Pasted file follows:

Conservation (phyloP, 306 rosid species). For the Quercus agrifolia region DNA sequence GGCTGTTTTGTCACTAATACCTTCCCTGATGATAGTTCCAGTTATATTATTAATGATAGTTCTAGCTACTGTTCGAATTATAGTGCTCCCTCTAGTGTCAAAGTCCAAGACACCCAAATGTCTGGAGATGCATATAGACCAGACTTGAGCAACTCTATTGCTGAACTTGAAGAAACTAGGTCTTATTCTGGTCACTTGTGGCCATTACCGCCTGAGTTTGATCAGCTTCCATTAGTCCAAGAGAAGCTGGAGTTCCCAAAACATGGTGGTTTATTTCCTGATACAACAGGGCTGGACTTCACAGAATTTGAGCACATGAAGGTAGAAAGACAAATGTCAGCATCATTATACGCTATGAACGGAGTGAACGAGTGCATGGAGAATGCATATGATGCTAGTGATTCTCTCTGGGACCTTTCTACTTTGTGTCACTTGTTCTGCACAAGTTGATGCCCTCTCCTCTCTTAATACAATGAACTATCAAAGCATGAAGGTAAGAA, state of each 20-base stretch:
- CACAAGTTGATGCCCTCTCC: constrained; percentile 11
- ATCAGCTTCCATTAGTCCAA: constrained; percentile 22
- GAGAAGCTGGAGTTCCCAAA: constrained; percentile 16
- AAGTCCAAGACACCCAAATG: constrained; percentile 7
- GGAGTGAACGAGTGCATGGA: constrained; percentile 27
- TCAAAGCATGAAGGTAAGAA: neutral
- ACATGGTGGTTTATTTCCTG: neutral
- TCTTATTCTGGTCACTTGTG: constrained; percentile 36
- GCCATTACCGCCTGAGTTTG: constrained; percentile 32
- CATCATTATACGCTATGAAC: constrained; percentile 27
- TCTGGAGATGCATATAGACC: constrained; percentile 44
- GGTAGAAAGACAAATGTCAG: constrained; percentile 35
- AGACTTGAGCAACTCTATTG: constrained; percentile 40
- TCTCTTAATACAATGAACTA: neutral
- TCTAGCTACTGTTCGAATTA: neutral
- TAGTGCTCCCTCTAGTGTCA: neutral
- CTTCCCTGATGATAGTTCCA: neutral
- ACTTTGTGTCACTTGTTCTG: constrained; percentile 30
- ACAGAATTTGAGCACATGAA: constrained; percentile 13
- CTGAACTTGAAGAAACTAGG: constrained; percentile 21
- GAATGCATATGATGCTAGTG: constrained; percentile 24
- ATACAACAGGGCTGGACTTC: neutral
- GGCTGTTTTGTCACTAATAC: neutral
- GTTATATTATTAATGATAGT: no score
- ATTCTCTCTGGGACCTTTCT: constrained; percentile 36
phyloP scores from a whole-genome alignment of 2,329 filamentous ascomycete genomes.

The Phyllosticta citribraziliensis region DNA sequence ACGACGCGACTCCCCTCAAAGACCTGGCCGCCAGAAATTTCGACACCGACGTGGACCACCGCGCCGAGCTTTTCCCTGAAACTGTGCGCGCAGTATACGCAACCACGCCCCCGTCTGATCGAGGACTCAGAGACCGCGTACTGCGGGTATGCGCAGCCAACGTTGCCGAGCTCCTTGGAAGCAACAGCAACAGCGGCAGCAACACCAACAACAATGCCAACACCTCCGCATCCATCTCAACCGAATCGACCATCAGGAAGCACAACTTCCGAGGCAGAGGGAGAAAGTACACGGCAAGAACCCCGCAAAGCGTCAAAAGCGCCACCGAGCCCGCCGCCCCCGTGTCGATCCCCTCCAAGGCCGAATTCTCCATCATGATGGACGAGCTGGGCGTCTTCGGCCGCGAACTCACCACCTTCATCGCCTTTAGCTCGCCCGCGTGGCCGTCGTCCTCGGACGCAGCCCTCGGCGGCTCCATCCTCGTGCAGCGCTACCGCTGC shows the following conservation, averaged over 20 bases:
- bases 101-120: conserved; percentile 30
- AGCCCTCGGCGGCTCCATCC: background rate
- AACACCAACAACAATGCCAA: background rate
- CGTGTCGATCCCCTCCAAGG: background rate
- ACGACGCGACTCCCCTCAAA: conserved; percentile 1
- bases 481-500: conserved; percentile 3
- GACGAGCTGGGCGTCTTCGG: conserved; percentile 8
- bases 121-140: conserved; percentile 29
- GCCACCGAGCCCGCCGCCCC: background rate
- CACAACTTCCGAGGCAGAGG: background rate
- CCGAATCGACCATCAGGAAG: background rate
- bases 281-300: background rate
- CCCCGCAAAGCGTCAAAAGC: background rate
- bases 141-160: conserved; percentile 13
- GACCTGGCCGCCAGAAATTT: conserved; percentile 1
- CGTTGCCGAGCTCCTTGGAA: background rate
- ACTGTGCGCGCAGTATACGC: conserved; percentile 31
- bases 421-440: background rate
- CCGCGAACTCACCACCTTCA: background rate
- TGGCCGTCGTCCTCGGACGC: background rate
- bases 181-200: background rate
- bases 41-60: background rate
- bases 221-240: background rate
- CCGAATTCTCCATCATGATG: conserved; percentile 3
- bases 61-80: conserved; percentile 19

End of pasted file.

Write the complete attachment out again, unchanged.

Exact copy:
Conservation (phyloP, 306 rosid species). For the Quercus agrifolia region DNA sequence GGCTGTTTTGTCACTAATACCTTCCCTGATGATAGTTCCAGTTATATTATTAATGATAGTTCTAGCTACTGTTCGAATTATAGTGCTCCCTCTAGTGTCAAAGTCCAAGACACCCAAATGTCTGGAGATGCATATAGACCAGACTTGAGCAACTCTATTGCTGAACTTGAAGAAACTAGGTCTTATTCTGGTCACTTGTGGCCATTACCGCCTGAGTTTGATCAGCTTCCATTAGTCCAAGAGAAGCTGGAGTTCCCAAAACATGGTGGTTTATTTCCTGATACAACAGGGCTGGACTTCACAGAATTTGAGCACATGAAGGTAGAAAGACAAATGTCAGCATCATTATACGCTATGAACGGAGTGAACGAGTGCATGGAGAATGCATATGATGCTAGTGATTCTCTCTGGGACCTTTCTACTTTGTGTCACTTGTTCTGCACAAGTTGATGCCCTCTCCTCTCTTAATACAATGAACTATCAAAGCATGAAGGTAAGAA, state of each 20-base stretch:
- CACAAGTTGATGCCCTCTCC: constrained; percentile 11
- ATCAGCTTCCATTAGTCCAA: constrained; percentile 22
- GAGAAGCTGGAGTTCCCAAA: constrained; percentile 16
- AAGTCCAAGACACCCAAATG: constrained; percentile 7
- GGAGTGAACGAGTGCATGGA: constrained; percentile 27
- TCAAAGCATGAAGGTAAGAA: neutral
- ACATGGTGGTTTATTTCCTG: neutral
- TCTTATTCTGGTCACTTGTG: constrained; percentile 36
- GCCATTACCGCCTGAGTTTG: constrained; percentile 32
- CATCATTATACGCTATGAAC: constrained; percentile 27
- TCTGGAGATGCATATAGACC: constrained; percentile 44
- GGTAGAAAGACAAATGTCAG: constrained; percentile 35
- AGACTTGAGCAACTCTATTG: constrained; percentile 40
- TCTCTTAATACAATGAACTA: neutral
- TCTAGCTACTGTTCGAATTA: neutral
- TAGTGCTCCCTCTAGTGTCA: neutral
- CTTCCCTGATGATAGTTCCA: neutral
- ACTTTGTGTCACTTGTTCTG: constrained; percentile 30
- ACAGAATTTGAGCACATGAA: constrained; percentile 13
- CTGAACTTGAAGAAACTAGG: constrained; percentile 21
- GAATGCATATGATGCTAGTG: constrained; percentile 24
- ATACAACAGGGCTGGACTTC: neutral
- GGCTGTTTTGTCACTAATAC: neutral
- GTTATATTATTAATGATAGT: no score
- ATTCTCTCTGGGACCTTTCT: constrained; percentile 36
phyloP scores from a whole-genome alignment of 2,329 filamentous ascomycete genomes.

The Phyllosticta citribraziliensis region DNA sequence ACGACGCGACTCCCCTCAAAGACCTGGCCGCCAGAAATTTCGACACCGACGTGGACCACCGCGCCGAGCTTTTCCCTGAAACTGTGCGCGCAGTATACGCAACCACGCCCCCGTCTGATCGAGGACTCAGAGACCGCGTACTGCGGGTATGCGCAGCCAACGTTGCCGAGCTCCTTGGAAGCAACAGCAACAGCGGCAGCAACACCAACAACAATGCCAACACCTCCGCATCCATCTCAACCGAATCGACCATCAGGAAGCACAACTTCCGAGGCAGAGGGAGAAAGTACACGGCAAGAACCCCGCAAAGCGTCAAAAGCGCCACCGAGCCCGCCGCCCCCGTGTCGATCCCCTCCAAGGCCGAATTCTCCATCATGATGGACGAGCTGGGCGTCTTCGGCCGCGAACTCACCACCTTCATCGCCTTTAGCTCGCCCGCGTGGCCGTCGTCCTCGGACGCAGCCCTCGGCGGCTCCATCCTCGTGCAGCGCTACCGCTGC shows the following conservation, averaged over 20 bases:
- bases 101-120: conserved; percentile 30
- AGCCCTCGGCGGCTCCATCC: background rate
- AACACCAACAACAATGCCAA: background rate
- CGTGTCGATCCCCTCCAAGG: background rate
- ACGACGCGACTCCCCTCAAA: conserved; percentile 1
- bases 481-500: conserved; percentile 3
- GACGAGCTGGGCGTCTTCGG: conserved; percentile 8
- bases 121-140: conserved; percentile 29
- GCCACCGAGCCCGCCGCCCC: background rate
- CACAACTTCCGAGGCAGAGG: background rate
- CCGAATCGACCATCAGGAAG: background rate
- bases 281-300: background rate
- CCCCGCAAAGCGTCAAAAGC: background rate
- bases 141-160: conserved; percentile 13
- GACCTGGCCGCCAGAAATTT: conserved; percentile 1
- CGTTGCCGAGCTCCTTGGAA: background rate
- ACTGTGCGCGCAGTATACGC: conserved; percentile 31
- bases 421-440: background rate
- CCGCGAACTCACCACCTTCA: background rate
- TGGCCGTCGTCCTCGGACGC: background rate
- bases 181-200: background rate
- bases 41-60: background rate
- bases 221-240: background rate
- CCGAATTCTCCATCATGATG: conserved; percentile 3
- bases 61-80: conserved; percentile 19